Creating a pre-travel checklist

I always find the days before a trip to be hectic, but with a checklist I can take a quick glance at it and make sure I didn’t forget anything I meant to do. It’s great to have a checklist detailing what you want to pack, but a checklist of things to do in the days before a trip is helpful to keep you organized.

The following are some items from my pre-travel checklist. It is based on being a single person with pets but no children, and a neighbor who will bring in the mail when she comes over to feed the cats. I’ve excluded any trip planning — making hotel reservations, deciding what I want to do while there, etc. — because those actions were completed during the travel-planning stage.

Home preparation:

  • Update cat/home care instructions as necessary.
  • Make sure there’s enough cat food and kitty litter.
  • Decide if there are any bills to be paid before leaving (and then pay them). Alternatively, schedule payments electronically to go out at appropriate dates during my trip.
  • Check thermostat levels and adjust as needed.
  • Clean out perishables from refrigerator; use them up or give them away.
  • Take out the trash.

Packing preparation:

  • Makes sure I know the luggage rules for my airline.
  • Get prescription refills as needed.
  • Make sure all the over-the-counter medicines I want to take have not expired; replace if need be.
  • Buy any gifts I want for people I’m visiting.
  • Check the weather forecast for my destination.

Electronic devices preparation:

  • Charge up any electronics I’m taking with me.
  • Load any documents I might want to Dropbox.
  • Get all contact information for my destination into my cell phone.
  • Download any apps I want that are specific to the place I’m visiting.

Additional travel preparation:

  • Arrange transportation to the airport, if needed.
  • Get maintenance done on the car, if needed.
  • Get a haircut, if needed.
  • Remove unnecessary things from my wallet.
  • Remove unnecessary keys from my key ring.
  • Mail off my absentee ballot, if traveling at election time.

Just-in-case preparation:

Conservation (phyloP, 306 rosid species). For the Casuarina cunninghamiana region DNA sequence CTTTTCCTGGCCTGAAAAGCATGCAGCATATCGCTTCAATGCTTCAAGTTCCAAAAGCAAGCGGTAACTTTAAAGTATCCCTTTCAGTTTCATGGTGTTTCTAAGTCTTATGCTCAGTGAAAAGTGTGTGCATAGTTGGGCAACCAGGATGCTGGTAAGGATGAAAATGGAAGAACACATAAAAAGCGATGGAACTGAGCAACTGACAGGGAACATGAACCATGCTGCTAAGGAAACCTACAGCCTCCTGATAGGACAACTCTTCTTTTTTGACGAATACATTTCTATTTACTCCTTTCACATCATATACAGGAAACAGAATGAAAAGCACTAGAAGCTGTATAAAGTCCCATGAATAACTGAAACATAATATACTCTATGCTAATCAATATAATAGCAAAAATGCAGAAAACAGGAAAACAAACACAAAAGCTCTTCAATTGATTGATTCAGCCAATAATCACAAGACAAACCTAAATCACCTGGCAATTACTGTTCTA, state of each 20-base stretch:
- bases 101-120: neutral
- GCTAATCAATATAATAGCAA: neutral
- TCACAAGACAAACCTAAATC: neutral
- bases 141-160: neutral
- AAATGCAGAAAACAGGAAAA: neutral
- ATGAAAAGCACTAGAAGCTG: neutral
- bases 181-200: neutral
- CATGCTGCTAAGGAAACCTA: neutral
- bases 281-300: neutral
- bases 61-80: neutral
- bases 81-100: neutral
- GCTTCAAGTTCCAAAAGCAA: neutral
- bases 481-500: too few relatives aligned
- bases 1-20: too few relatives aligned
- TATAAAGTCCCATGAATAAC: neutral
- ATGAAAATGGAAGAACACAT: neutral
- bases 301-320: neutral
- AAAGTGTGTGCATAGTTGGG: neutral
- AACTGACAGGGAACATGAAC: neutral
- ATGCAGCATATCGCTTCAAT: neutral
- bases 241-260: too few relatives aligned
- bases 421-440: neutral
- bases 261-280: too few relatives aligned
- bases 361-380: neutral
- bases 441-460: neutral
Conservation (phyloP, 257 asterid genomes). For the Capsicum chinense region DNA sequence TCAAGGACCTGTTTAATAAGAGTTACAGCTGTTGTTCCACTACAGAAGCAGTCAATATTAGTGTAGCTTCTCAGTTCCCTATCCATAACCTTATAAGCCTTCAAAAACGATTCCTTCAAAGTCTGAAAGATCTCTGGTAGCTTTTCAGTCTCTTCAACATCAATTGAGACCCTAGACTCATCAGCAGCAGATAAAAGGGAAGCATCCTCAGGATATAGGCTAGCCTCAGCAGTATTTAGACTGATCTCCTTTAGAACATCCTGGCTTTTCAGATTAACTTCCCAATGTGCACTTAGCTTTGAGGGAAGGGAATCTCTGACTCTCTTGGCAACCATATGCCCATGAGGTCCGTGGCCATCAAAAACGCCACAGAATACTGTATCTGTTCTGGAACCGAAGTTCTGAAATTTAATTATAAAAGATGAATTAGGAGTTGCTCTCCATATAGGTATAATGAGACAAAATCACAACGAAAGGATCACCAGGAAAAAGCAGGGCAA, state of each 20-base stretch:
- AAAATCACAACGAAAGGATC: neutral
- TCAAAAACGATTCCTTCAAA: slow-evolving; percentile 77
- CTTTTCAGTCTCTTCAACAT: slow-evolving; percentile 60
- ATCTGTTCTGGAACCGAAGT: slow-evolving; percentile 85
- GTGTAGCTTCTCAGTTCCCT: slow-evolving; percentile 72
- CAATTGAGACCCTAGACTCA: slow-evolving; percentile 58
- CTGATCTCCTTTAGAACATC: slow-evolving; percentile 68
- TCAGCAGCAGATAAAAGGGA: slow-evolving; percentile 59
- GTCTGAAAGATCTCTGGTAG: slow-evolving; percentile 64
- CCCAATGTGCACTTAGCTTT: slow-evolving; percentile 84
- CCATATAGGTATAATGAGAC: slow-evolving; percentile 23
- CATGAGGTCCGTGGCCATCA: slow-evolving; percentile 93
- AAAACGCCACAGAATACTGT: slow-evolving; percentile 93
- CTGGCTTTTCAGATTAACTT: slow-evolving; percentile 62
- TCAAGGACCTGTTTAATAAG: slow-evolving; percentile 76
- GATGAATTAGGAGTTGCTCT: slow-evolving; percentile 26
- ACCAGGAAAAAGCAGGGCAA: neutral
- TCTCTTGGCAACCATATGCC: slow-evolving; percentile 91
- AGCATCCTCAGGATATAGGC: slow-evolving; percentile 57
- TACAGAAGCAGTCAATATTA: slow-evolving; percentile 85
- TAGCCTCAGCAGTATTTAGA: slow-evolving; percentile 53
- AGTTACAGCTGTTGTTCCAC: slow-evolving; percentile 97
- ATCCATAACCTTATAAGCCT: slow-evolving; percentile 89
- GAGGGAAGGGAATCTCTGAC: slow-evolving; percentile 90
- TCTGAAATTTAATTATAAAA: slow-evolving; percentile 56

• Make sure relevant people have my travel itinerary and know how to reach me.
  • If I’m traveling internationally, make sure those people also have a copy of my passport.
  • Make sure I have a hard drive with a recent full backup in my safe deposit box.

Preparation regarding responsibilities to others:

  • Make sure any roles I serve in organizations will be covered while I’m gone.

Early preparation, for international travel:

  • Make sure I’m OK on passport and visas, if needed.
  • Understand immunization requirements, and get any that I need.
  • Understand any other health issues, and prepare accordingly. (For example, are there any concerns about the drinking water?)
  • Learn a few key phrases in the language of the place I’m visiting, if it’s not English.

Additional preparation for international travel:

  • Call credit card companies and tell them charges will be coming in.
  • Decide if I need to use my cell phone — and if so, figure out how to do that most economically.

Why create such a checklist, especially when it’s all pretty much common sense? Because I’ve had a few close calls when I’ve forgotten to do things that would have seriously disrupted my plans. One time, I didn’t realize my passport was about to expire, right before an international trip. Fortunately, the friend I was traveling with noticed it in time for me to get a renewal. And, I once got a last-minute immunization at the San Francisco International Airport, right before boarding a flight.

There have been less serious incidents, too. Many years ago, I found myself in New Orleans during an unusual cold snap, without warm-enough clothes. I’ve also found myself running around at the last minute getting a new bottle of Advil and a tube of Neosporin.

I got tired of having this type of thing happen, so now I have a checklist. What is on your pre-travel checklist? Share your must-do items in the comments.

12 Comments for “Creating a pre-travel checklist”

  1. posted by Melissa on

    I have standing pre-trip and post-trip to do lists that I have used for years. I also have standing packing lists that I can adjust depending on the weather and destination. I have a list for camping trips too. I set dates for each item then when I do them I don’t check them off the list I just delete the date. That way they are there for the next trip.

    Depending on how long you will be gone and if your home will be empty think about canceling services like the newspaper or trash pick up. Have your mail held at the post office. Turn off or unplug appliances. Put valuables in your safety deposit box or safe.